Due to the local business tax, the corporate tax burden ranges up to 36 percent in some regions. In addition, there is the solidarity surcharge as a surcharge on corporate income tax, which is still effective. The implementation of political projects in the UK and the USA to partially reverse tax cuts from the past would not change anything in the assessment of Germany as a high-tax country. It should also be acknowledged that Germany does not offer any special tax breaks (e.g., no patent box), so that the effective tax rate largely corresponds to the nominal tax rate. Against this background, the Federation of German Industry (BDI) has introduced a “tax model of the future”. The key points are a reduction in the corporate tax rate by 5 percentage points and the abolition of the solidarity surcharge that is still applied to companies. A simulation using the GEM model from Oxford Economics shows that such a tax reform would not only have positive effects on economic growth, but also on private investment and employment. Within ten years, the additional demand for investment and consumer goods would exceed the government's shortfall in revenue by 33 billion euros. The reform would be fiscally suitable and within ten years around a third would be self-financing through additional tax revenues. The government debt ratio in 2030 would only be 3.6 percentage points higher than without the tax relief described. Thus, the soundness of public finances would not be at risk, but the economy would be remarkably stimulated by the tax reform.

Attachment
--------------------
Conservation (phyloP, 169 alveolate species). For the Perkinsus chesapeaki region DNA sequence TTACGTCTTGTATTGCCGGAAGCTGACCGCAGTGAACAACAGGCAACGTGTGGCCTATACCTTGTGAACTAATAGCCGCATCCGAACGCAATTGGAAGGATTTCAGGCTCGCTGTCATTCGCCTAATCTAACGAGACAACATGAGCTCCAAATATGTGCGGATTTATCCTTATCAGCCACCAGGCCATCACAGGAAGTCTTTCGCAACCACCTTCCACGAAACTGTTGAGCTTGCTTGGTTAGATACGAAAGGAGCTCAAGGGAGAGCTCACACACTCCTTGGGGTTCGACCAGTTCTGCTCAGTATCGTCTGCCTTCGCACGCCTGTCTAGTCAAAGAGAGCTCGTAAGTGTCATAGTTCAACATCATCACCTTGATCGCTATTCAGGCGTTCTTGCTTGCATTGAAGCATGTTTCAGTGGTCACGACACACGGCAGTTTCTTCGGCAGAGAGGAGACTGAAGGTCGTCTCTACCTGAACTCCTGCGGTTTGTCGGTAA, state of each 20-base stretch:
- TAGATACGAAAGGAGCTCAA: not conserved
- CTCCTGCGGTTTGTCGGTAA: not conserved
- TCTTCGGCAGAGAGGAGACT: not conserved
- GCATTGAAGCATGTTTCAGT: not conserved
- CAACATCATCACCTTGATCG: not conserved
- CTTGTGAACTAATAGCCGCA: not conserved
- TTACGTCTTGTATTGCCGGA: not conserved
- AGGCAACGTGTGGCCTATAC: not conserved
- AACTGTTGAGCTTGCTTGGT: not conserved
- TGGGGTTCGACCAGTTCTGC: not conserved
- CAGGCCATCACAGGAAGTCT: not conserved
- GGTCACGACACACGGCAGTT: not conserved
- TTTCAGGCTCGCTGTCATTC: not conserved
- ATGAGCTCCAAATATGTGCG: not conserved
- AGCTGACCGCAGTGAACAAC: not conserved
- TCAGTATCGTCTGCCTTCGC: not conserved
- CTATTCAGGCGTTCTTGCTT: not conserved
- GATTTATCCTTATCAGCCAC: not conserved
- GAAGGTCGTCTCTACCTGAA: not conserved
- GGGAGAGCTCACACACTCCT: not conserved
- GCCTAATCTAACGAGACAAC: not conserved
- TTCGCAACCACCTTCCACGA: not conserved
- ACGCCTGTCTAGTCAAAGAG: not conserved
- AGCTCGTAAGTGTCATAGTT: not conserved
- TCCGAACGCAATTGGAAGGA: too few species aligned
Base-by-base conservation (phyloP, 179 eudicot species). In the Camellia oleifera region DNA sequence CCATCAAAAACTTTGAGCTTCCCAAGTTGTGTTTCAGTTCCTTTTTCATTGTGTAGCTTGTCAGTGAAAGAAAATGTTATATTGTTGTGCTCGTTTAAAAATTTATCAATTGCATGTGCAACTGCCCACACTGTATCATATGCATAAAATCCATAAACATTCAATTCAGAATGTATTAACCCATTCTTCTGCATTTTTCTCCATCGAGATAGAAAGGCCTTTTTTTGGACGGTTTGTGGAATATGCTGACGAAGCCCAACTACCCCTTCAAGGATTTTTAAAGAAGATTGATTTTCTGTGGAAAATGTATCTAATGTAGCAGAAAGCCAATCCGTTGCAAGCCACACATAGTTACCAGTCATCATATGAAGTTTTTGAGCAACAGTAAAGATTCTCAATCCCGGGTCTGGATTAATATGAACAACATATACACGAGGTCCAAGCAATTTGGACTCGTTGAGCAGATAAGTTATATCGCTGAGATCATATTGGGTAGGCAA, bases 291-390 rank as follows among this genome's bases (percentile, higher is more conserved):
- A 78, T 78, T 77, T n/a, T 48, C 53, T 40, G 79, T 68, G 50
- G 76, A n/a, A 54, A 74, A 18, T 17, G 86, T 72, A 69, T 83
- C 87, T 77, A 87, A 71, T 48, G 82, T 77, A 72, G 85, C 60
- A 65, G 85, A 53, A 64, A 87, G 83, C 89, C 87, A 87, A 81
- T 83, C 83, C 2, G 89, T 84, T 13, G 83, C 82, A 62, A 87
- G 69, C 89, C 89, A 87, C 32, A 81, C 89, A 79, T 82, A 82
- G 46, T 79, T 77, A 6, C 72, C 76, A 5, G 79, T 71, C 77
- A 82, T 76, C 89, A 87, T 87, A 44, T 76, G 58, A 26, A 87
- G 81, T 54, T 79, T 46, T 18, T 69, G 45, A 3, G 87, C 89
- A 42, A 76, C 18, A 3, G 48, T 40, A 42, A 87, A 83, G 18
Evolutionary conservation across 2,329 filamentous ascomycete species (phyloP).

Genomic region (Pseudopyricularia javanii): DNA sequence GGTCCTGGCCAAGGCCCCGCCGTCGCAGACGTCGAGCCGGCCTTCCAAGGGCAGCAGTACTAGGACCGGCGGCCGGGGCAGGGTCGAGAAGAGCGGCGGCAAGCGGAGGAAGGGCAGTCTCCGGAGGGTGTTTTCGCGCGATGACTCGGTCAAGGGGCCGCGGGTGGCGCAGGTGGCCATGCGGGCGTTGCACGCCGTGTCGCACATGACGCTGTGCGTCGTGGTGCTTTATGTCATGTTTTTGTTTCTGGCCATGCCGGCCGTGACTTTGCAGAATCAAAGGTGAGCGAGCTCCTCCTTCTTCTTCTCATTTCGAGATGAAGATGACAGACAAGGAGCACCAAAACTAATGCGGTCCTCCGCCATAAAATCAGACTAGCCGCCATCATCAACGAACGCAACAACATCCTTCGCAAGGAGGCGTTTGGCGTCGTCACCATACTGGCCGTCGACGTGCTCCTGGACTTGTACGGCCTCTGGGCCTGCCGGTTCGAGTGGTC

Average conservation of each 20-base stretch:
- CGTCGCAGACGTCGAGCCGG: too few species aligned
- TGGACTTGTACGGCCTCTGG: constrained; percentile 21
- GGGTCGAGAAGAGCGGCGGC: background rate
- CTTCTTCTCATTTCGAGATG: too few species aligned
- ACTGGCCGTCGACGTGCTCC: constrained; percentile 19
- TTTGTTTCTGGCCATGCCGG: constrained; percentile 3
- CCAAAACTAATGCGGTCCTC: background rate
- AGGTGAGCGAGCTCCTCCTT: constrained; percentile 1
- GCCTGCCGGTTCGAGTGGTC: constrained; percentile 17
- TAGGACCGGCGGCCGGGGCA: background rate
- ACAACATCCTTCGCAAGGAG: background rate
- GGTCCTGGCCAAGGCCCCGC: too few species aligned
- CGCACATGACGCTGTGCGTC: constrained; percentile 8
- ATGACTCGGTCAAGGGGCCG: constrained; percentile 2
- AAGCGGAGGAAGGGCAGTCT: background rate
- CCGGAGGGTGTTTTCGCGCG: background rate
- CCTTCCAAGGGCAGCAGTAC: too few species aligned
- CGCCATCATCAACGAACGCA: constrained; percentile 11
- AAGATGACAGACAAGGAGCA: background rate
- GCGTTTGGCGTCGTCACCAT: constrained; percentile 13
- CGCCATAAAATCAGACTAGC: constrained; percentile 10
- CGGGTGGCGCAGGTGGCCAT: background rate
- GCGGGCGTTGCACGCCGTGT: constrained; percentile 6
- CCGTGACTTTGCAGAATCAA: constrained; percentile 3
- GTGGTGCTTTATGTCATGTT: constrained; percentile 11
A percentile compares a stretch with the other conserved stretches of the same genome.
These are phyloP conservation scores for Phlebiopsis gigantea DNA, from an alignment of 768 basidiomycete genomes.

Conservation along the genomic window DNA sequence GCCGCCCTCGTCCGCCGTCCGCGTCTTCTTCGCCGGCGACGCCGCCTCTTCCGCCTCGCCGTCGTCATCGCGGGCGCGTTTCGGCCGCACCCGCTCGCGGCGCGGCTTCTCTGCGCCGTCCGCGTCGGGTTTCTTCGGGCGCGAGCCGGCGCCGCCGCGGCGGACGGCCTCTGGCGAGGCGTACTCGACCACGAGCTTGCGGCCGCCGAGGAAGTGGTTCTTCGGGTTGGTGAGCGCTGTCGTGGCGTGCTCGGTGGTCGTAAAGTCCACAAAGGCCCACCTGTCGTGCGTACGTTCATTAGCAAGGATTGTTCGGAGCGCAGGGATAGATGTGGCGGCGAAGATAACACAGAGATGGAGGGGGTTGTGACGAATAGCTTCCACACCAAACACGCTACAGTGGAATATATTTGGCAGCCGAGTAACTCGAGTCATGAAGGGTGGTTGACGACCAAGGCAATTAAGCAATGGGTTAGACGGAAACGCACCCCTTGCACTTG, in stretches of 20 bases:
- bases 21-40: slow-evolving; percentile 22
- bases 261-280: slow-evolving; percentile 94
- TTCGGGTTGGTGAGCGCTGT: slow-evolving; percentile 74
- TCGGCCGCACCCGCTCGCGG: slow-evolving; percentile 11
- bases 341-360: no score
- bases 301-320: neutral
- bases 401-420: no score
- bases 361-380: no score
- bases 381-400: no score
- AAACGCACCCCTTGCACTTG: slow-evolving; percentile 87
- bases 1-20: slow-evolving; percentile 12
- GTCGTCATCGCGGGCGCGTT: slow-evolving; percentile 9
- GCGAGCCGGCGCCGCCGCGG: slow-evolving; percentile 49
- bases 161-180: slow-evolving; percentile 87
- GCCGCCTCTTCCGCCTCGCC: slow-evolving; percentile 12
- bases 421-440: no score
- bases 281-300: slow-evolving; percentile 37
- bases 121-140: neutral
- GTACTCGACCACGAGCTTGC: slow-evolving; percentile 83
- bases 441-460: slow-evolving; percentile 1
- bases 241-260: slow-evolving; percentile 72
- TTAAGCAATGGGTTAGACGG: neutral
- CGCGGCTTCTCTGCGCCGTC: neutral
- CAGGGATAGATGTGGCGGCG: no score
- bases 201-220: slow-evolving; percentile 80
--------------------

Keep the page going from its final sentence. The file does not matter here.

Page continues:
Economic Effects of the BDI tax model for the future
In international comparison, Germany is a high-tax country. Since the corporate tax reform in 2008, the burden has increased while many other countries have lowered tax rates. At 22.1 percent (EU-28 countries) and 23.5 percent (OECD), the average tax burden in most other countries in 2020 was well below the value in Germany of 30 percent.
- Tobias Hentze / Galina Kolev ·
- Expertise ·
- 10 June 2021